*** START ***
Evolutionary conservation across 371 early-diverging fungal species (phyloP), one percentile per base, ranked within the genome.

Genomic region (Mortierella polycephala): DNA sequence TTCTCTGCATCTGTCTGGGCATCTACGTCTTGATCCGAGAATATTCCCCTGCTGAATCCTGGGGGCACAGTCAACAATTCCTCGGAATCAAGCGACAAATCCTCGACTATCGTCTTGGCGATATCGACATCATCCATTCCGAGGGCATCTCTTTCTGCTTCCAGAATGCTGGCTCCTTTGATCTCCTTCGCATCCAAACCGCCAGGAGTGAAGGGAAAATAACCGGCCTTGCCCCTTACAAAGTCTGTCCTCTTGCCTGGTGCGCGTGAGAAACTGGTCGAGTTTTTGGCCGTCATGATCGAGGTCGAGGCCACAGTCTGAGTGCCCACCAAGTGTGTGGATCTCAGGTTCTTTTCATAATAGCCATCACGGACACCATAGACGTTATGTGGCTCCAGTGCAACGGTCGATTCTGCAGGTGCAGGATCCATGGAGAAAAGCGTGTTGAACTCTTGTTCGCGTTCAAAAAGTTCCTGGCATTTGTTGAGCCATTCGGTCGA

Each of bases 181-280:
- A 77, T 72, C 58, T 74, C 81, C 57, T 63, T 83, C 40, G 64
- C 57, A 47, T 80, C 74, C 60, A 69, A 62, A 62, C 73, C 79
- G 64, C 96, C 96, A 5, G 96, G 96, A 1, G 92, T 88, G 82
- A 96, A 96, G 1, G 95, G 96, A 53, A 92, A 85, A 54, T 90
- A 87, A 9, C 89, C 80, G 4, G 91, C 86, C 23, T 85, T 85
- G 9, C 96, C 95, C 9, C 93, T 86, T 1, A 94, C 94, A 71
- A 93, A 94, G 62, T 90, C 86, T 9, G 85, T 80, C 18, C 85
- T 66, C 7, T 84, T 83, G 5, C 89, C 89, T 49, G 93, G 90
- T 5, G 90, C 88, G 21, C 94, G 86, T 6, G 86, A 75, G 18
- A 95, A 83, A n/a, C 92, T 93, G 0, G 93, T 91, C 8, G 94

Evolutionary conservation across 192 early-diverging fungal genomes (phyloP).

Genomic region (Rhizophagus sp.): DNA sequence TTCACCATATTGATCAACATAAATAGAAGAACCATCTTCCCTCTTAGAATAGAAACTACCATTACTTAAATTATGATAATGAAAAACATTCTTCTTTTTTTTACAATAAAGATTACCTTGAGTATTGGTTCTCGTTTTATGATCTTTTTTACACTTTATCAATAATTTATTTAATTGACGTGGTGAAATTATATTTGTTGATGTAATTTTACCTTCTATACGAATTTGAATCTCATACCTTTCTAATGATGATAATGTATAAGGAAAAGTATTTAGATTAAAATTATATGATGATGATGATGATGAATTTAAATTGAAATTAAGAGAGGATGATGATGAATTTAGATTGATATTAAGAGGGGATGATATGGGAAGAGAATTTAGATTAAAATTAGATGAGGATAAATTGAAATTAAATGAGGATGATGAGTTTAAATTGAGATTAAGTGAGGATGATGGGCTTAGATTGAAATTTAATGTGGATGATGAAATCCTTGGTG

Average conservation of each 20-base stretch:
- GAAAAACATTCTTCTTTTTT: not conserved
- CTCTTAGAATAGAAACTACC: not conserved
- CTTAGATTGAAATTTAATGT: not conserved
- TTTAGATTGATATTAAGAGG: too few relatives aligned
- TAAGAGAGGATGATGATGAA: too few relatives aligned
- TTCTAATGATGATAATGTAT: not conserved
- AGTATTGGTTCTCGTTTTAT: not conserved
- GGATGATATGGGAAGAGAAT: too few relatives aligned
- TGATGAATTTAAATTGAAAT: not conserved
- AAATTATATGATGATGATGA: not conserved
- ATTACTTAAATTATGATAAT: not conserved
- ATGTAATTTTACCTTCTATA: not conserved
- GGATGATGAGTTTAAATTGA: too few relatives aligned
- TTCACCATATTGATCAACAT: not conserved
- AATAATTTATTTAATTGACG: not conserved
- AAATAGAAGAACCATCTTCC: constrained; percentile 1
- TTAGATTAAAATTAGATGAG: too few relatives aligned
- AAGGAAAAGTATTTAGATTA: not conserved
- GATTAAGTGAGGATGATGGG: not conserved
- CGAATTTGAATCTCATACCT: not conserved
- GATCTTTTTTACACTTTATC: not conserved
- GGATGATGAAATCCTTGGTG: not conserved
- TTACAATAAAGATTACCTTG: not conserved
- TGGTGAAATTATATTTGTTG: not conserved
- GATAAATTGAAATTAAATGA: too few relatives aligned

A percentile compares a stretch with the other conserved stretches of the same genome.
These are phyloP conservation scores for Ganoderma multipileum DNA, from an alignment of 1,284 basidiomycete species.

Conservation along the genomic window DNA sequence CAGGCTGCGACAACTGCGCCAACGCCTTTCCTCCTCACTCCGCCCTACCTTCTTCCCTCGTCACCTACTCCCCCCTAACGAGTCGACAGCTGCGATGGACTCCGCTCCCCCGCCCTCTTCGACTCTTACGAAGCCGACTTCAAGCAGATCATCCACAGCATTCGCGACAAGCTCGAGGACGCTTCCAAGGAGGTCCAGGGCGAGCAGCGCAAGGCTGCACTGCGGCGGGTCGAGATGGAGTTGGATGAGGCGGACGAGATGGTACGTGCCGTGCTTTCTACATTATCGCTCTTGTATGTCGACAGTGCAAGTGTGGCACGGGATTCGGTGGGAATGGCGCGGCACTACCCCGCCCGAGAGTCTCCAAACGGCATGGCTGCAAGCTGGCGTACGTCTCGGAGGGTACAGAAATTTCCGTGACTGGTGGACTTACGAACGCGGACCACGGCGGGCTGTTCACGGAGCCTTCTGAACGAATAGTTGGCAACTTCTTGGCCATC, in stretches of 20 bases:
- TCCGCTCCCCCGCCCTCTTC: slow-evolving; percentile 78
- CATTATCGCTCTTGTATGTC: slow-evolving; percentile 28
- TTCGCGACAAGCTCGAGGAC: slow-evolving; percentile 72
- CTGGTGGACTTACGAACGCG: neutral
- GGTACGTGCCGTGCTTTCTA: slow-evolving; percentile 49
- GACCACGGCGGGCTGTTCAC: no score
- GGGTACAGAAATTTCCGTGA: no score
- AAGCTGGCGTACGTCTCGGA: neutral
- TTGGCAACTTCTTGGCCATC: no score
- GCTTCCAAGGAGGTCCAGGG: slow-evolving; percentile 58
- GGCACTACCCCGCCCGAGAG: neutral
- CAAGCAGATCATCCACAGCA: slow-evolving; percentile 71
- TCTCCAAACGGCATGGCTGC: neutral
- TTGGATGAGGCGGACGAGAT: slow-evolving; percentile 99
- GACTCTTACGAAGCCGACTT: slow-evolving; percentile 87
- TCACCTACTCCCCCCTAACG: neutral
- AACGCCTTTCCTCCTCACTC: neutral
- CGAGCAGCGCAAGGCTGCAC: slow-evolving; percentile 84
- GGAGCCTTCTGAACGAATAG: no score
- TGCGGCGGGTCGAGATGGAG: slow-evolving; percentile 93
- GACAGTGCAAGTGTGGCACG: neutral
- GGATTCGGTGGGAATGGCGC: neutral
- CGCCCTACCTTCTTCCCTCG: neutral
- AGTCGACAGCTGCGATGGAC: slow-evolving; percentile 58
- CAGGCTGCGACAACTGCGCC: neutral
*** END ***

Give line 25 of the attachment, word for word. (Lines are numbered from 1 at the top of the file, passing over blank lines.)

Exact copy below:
- TGATGAATTTAAATTGAAAT: not conserved